And it's even more exacerbated we think in corn. And so after selling 230 million bushels of corn to China in the last two weeks on a known basis. 250 million bushels total. This is where we stand. So the USDA gave us a token increase in exports of 50 million bushels in the February WASDE, but it's still their export forecast, 2.6 billion bushels. It's still far too low, but we think up to 400 million bushels.
Thursday's export sales report will probably show a number of 100 to 115 million bushels. So this just shows you the discrepancy and what needs to happen and what's happening. So in every week that the US export sales number is above, at this point, 13 million bushels, the average needed moving forward gets lowered even more. So we think by the middle of March, the US export community only has to sell something like 10 to 12 million bushels per week to meet the USDA forecast. And even in years that we weren't competitive in the world market, we would average sales of 20 to 25 million bushels from February to August. So extrapolating this out, this gets you to 3 billion bushels pretty easy. Upwards of 3.2 to 3.3 million bushels if South American crop loss is confirmed. So that's, again, the arithmetic of corn exports.
Now, we're seeing this reflected in the cash market. Basis is firm relative to history in most places, not some of the feeding centered areas, but especially along riverways that have any tie to the export market. It's a spot basis has been firm for a long time. This is in Peoria, just pick a spot on the Illinois river, but it's the April and summer basis that's been most interesting and has really exploded. I think there is a concern in the cash commodity community that will we have the supply? And how do we get it from the farmer given that normal farm marketing patterns are heavily weighted towards selling during the fall and winter months.
And so if we're still physically shipping massive amounts to China and elsewhere in June, July, August, and we haven't locked in that supply, how do we get it? And so we think this sort of forward basis continues to reach multi-year highs. Continues to rally.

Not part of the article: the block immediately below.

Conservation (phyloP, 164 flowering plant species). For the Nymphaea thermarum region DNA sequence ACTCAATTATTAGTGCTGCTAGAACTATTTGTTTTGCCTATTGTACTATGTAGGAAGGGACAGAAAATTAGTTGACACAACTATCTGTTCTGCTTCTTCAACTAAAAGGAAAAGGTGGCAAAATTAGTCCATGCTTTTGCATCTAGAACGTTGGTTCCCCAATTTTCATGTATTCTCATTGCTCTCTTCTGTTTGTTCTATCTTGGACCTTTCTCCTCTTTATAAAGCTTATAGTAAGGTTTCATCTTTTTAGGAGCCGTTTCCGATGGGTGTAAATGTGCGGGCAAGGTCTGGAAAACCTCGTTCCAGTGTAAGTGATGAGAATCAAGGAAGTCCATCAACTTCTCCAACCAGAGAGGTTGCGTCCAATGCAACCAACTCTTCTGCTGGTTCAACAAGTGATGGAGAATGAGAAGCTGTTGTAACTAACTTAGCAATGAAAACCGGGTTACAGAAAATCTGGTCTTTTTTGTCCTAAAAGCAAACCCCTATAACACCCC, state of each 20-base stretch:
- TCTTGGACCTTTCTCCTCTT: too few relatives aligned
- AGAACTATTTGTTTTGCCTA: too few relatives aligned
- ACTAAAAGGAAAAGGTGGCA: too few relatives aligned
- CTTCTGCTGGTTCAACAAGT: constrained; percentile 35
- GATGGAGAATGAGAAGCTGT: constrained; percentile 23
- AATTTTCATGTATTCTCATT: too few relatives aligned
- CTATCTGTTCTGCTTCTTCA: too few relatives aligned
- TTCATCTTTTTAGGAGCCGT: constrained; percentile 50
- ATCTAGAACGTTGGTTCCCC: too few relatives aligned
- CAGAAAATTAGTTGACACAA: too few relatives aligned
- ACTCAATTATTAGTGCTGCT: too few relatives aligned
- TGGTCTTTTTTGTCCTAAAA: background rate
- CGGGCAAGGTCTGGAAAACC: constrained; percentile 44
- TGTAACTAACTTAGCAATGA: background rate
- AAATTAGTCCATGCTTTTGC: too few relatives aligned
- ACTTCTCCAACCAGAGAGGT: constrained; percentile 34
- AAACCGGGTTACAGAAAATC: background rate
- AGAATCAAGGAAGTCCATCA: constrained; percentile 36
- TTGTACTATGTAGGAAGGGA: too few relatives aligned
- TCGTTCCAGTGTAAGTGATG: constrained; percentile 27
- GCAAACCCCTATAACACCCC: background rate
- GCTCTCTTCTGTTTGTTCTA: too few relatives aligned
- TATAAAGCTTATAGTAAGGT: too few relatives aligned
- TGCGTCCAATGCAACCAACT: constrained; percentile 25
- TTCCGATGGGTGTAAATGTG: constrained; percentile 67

Because there's still no sign that we're going to slow down exports. And we have been competitively priced for really the last 12 months, but now we're seeing forward offers very competitive. This shows Argentine basis is starting to reflect the harvest, but this is an up river quote. And so you have to take the boat from up river to port and top it off. And that's about 20 cents a bushel given current rates. So that puts it at parody with the US. So US corn and Argentine corn are priced at even money today into Asia for spring and summer delivery.
So there's really no definite decision to be made. You could buy US corn or Argentine corn, and we'll see what Argentina's final crop size is, but we think it's going down. But really we're highlighting in this graphic that there was no competition from Brazil like there was a year ago. The competition from Ukraine is very, very limited given their tight supply situation that they have themselves. And so we don't think that corn export sales slow. Certainly not to the point that the USDA will be validated in its current export forecast. Again, this gets much closer to 3 billion bushels over the next couple of months.
Because we've had this very unusual growing season in Brazil, especially, and one that was somewhat expected in Argentina. This is percent of normal rainfall during the growing season ending January 31st. And so La Nina has been established for several months. And that tends to bode very poorly for rainfall in Argentina and as expected, we've had major drought and soil moisture loss there. So those crops in Argentina are still overstated.
But what's really important to us is this unusual drought that developed across the tropical latitudes of Brazil. These areas are adjacent to a rain forest yet very limited rain in December which is the beginning of the wet season. And it really hasn't caught up to normal. Argentina corn, specifically, rainfall to date suggests pretty strongly to us a final corn yield 10% below trend. And that is important because the USDA, in a lot of the trade, in their trade matrices are working with a number 3% below trend. And so this would take off another 4 or 5 million tons from Argentina's crop once it's harvested. And it again, because there is no carrier stocks, any demand of that representative would have to be shifted somewhere else. Going back to the previous [inaudible 00:23:15] lineup slide, that clearly goes to the United States because we're the only one with somewhat abundant supply at the moment.
And unlike last year, Argentina will not be saved by some abnormally wet February. Drought has returned, and this is based on, again, lingering La Nina. So well below normal precip February. And this is odd for this year specifically because the rainfall in January was better than expected but didn't really impact crop during critical stages. So the early planted crop in Argentina pollinated in December during a very, very dry period. The later planted crop, because it was delayed, will pollinate in the end of February and early March. And so all the rainfall in January did was provided enough moisture to finish planting. So there's still a lot of concern in South America.
These are pictures from our own crop tour of Goias and Mato Grosso in central Brazil during mid-January. This is not representative of the country as a whole but is representative of the very dry areas of central Brazil. And obviously those beans look terrible. And so this just shows us that Brazil is not immune to dry weather.